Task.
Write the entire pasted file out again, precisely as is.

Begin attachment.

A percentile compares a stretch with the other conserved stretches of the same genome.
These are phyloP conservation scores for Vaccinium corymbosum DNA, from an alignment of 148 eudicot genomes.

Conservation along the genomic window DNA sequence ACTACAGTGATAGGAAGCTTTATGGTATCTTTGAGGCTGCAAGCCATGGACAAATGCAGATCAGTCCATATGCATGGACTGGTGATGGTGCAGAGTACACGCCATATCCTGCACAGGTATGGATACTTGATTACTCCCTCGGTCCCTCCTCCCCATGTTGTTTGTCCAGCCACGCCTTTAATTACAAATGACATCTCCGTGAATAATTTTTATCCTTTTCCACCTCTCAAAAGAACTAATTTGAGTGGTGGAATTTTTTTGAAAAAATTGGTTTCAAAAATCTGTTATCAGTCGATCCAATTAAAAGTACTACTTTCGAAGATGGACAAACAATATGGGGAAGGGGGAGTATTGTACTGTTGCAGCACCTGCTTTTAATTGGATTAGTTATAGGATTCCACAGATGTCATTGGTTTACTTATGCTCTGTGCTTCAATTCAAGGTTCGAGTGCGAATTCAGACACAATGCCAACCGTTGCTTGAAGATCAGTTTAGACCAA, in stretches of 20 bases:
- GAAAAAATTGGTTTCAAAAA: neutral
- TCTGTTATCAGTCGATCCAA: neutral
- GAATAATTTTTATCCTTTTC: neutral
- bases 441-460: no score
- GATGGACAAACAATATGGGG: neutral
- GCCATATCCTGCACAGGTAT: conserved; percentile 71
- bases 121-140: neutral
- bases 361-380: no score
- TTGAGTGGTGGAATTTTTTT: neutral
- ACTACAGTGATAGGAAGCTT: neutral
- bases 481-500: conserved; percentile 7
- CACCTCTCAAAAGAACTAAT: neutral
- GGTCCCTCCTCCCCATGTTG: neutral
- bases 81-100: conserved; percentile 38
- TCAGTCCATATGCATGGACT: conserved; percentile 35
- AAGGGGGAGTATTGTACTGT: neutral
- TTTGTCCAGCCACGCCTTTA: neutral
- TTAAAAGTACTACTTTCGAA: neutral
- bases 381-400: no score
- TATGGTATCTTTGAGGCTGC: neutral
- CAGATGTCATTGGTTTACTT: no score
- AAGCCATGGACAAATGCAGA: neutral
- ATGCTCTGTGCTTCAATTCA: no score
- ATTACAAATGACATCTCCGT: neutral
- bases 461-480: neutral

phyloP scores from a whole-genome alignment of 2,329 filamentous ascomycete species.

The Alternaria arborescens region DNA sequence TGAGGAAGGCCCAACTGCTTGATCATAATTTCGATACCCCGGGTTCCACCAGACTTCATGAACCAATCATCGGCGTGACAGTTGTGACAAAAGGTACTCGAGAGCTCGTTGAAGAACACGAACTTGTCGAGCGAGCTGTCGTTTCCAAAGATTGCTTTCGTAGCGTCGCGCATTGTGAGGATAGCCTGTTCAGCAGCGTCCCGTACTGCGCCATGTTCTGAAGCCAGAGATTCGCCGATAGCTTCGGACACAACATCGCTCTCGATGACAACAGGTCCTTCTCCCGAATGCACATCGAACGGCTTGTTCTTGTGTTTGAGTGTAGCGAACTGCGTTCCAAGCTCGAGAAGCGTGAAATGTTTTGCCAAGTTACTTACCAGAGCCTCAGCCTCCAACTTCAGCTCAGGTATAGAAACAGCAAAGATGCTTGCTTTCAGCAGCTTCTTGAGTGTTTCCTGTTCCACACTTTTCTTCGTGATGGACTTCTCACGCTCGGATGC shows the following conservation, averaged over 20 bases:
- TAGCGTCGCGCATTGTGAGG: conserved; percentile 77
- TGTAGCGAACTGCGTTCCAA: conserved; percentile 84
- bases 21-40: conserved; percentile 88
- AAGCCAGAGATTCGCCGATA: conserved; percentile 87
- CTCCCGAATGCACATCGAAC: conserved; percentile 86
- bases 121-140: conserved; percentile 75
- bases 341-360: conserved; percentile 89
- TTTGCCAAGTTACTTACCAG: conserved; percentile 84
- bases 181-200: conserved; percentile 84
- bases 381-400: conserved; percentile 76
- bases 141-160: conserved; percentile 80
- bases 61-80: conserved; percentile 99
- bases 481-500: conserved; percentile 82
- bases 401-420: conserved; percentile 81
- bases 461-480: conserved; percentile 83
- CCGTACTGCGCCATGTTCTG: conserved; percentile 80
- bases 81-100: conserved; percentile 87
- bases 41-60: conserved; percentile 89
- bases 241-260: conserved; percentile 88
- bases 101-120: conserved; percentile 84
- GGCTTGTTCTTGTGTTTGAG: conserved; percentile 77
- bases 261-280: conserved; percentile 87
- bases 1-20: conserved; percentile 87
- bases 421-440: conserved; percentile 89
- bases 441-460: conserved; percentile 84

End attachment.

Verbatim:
A percentile compares a stretch with the other conserved stretches of the same genome.
These are phyloP conservation scores for Vaccinium corymbosum DNA, from an alignment of 148 eudicot genomes.

Conservation along the genomic window DNA sequence ACTACAGTGATAGGAAGCTTTATGGTATCTTTGAGGCTGCAAGCCATGGACAAATGCAGATCAGTCCATATGCATGGACTGGTGATGGTGCAGAGTACACGCCATATCCTGCACAGGTATGGATACTTGATTACTCCCTCGGTCCCTCCTCCCCATGTTGTTTGTCCAGCCACGCCTTTAATTACAAATGACATCTCCGTGAATAATTTTTATCCTTTTCCACCTCTCAAAAGAACTAATTTGAGTGGTGGAATTTTTTTGAAAAAATTGGTTTCAAAAATCTGTTATCAGTCGATCCAATTAAAAGTACTACTTTCGAAGATGGACAAACAATATGGGGAAGGGGGAGTATTGTACTGTTGCAGCACCTGCTTTTAATTGGATTAGTTATAGGATTCCACAGATGTCATTGGTTTACTTATGCTCTGTGCTTCAATTCAAGGTTCGAGTGCGAATTCAGACACAATGCCAACCGTTGCTTGAAGATCAGTTTAGACCAA, in stretches of 20 bases:
- GAAAAAATTGGTTTCAAAAA: neutral
- TCTGTTATCAGTCGATCCAA: neutral
- GAATAATTTTTATCCTTTTC: neutral
- bases 441-460: no score
- GATGGACAAACAATATGGGG: neutral
- GCCATATCCTGCACAGGTAT: conserved; percentile 71
- bases 121-140: neutral
- bases 361-380: no score
- TTGAGTGGTGGAATTTTTTT: neutral
- ACTACAGTGATAGGAAGCTT: neutral
- bases 481-500: conserved; percentile 7
- CACCTCTCAAAAGAACTAAT: neutral
- GGTCCCTCCTCCCCATGTTG: neutral
- bases 81-100: conserved; percentile 38
- TCAGTCCATATGCATGGACT: conserved; percentile 35
- AAGGGGGAGTATTGTACTGT: neutral
- TTTGTCCAGCCACGCCTTTA: neutral
- TTAAAAGTACTACTTTCGAA: neutral
- bases 381-400: no score
- TATGGTATCTTTGAGGCTGC: neutral
- CAGATGTCATTGGTTTACTT: no score
- AAGCCATGGACAAATGCAGA: neutral
- ATGCTCTGTGCTTCAATTCA: no score
- ATTACAAATGACATCTCCGT: neutral
- bases 461-480: neutral

phyloP scores from a whole-genome alignment of 2,329 filamentous ascomycete species.

The Alternaria arborescens region DNA sequence TGAGGAAGGCCCAACTGCTTGATCATAATTTCGATACCCCGGGTTCCACCAGACTTCATGAACCAATCATCGGCGTGACAGTTGTGACAAAAGGTACTCGAGAGCTCGTTGAAGAACACGAACTTGTCGAGCGAGCTGTCGTTTCCAAAGATTGCTTTCGTAGCGTCGCGCATTGTGAGGATAGCCTGTTCAGCAGCGTCCCGTACTGCGCCATGTTCTGAAGCCAGAGATTCGCCGATAGCTTCGGACACAACATCGCTCTCGATGACAACAGGTCCTTCTCCCGAATGCACATCGAACGGCTTGTTCTTGTGTTTGAGTGTAGCGAACTGCGTTCCAAGCTCGAGAAGCGTGAAATGTTTTGCCAAGTTACTTACCAGAGCCTCAGCCTCCAACTTCAGCTCAGGTATAGAAACAGCAAAGATGCTTGCTTTCAGCAGCTTCTTGAGTGTTTCCTGTTCCACACTTTTCTTCGTGATGGACTTCTCACGCTCGGATGC shows the following conservation, averaged over 20 bases:
- TAGCGTCGCGCATTGTGAGG: conserved; percentile 77
- TGTAGCGAACTGCGTTCCAA: conserved; percentile 84
- bases 21-40: conserved; percentile 88
- AAGCCAGAGATTCGCCGATA: conserved; percentile 87
- CTCCCGAATGCACATCGAAC: conserved; percentile 86
- bases 121-140: conserved; percentile 75
- bases 341-360: conserved; percentile 89
- TTTGCCAAGTTACTTACCAG: conserved; percentile 84
- bases 181-200: conserved; percentile 84
- bases 381-400: conserved; percentile 76
- bases 141-160: conserved; percentile 80
- bases 61-80: conserved; percentile 99
- bases 481-500: conserved; percentile 82
- bases 401-420: conserved; percentile 81
- bases 461-480: conserved; percentile 83
- CCGTACTGCGCCATGTTCTG: conserved; percentile 80
- bases 81-100: conserved; percentile 87
- bases 41-60: conserved; percentile 89
- bases 241-260: conserved; percentile 88
- bases 101-120: conserved; percentile 84
- GGCTTGTTCTTGTGTTTGAG: conserved; percentile 77
- bases 261-280: conserved; percentile 87
- bases 1-20: conserved; percentile 87
- bases 421-440: conserved; percentile 89
- bases 441-460: conserved; percentile 84